Material Imagination in Architecture draws on history and the visual arts, and contemporary architecture to explore this popular theme in architectural practice and education.
In the context of a discipline increasingly driven by digital production, this text explores architecture and making and the diverse influences on the material reality of architectural form: it argues that the crafts, fabrication and assemblage of its making remain vital elements of contemporary architectural language.
This broad-ranging text bridges the gap between a technical or otherwise fragmentary knowledge of materials of the specialist, and the tacit or instinctive understanding of materials that the artist, sculptor or architect may have. It identifies key material themes pertinent to contemporary architectural debate and develops a discourse about future practice that is framed by environmental imperatives and grounded in a historical understanding of the meaning and use of materials.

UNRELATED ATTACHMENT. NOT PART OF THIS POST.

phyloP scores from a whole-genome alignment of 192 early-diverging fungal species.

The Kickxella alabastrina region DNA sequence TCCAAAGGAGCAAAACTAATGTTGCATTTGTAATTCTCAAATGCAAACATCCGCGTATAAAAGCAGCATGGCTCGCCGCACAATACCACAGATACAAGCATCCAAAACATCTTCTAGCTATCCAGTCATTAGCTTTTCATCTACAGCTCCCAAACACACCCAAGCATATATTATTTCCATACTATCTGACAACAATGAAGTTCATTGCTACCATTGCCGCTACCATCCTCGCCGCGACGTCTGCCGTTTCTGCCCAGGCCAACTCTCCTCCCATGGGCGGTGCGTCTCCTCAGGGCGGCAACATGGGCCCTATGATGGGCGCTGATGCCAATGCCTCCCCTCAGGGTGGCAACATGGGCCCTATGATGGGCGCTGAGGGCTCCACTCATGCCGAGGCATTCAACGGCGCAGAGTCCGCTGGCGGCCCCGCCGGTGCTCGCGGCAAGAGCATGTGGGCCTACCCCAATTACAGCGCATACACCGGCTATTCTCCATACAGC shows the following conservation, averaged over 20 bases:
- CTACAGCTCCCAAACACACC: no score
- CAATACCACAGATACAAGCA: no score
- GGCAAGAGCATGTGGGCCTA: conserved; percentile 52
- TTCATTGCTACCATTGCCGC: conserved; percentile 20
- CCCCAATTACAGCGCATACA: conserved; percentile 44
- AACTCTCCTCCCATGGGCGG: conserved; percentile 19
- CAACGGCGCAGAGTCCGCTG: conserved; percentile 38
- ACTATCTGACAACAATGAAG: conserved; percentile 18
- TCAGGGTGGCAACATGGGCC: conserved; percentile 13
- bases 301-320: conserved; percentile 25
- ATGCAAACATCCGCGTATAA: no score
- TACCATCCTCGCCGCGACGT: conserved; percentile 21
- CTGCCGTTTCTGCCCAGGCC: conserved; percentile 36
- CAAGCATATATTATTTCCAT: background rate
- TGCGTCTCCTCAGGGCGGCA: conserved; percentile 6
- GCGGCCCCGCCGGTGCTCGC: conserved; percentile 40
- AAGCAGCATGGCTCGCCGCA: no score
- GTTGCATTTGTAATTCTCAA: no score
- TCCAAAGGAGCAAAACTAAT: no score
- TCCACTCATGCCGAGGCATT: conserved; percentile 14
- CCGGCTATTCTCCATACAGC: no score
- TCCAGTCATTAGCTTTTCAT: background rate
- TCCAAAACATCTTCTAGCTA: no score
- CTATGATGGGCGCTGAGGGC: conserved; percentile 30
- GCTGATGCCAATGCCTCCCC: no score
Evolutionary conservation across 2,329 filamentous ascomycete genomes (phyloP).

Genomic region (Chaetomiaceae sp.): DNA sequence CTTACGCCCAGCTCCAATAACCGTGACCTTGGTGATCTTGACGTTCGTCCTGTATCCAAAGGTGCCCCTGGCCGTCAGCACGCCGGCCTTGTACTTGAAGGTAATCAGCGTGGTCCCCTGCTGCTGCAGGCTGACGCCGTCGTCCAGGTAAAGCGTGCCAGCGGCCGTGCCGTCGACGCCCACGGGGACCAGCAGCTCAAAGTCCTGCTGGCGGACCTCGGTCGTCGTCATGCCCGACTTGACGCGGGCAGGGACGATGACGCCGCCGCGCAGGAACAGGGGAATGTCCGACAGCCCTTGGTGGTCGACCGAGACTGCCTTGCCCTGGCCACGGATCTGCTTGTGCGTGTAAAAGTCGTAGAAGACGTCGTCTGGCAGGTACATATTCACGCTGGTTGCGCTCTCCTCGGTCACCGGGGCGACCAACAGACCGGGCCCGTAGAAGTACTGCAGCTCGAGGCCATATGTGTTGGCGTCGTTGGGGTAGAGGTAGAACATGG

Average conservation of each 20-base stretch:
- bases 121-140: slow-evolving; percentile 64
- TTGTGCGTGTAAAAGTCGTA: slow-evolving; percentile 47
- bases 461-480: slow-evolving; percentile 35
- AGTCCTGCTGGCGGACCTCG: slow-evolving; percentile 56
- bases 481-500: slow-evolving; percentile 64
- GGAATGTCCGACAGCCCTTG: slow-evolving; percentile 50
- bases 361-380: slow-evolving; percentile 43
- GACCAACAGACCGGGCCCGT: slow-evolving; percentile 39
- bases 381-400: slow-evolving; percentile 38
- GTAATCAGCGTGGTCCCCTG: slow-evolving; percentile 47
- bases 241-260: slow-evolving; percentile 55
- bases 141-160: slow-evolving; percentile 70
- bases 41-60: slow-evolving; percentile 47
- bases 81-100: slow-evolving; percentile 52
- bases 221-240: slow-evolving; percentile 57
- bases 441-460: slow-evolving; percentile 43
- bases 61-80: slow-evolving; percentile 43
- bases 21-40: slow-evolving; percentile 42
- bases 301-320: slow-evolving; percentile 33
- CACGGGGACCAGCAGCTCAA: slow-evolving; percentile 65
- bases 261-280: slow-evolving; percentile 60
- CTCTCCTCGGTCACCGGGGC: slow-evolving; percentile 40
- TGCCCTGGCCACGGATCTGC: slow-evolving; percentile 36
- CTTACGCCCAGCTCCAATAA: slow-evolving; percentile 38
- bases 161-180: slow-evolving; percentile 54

Material iconology in architecture is a well-established tradition and this book draws on that background to investigate the possibilities, and limits, of using materials in contemporary design to communicate the themes and contexts of an architectural project, a material’s relationship to context, and to the history of practices that belong to the traditions of making buildings. Each theme is explored in case studies from twelve countries around the world, including the UK, USA, Spain, Italy, Germany, Australia and China.
Introduction. 1. Constructional Thinking 2. Material Dreams 3. Crystal Utopias 4. Making Surfaces 5. The Matter of Climate Change: Materials and Adaptive Innovation 6. Conclusion. Bibliography. Index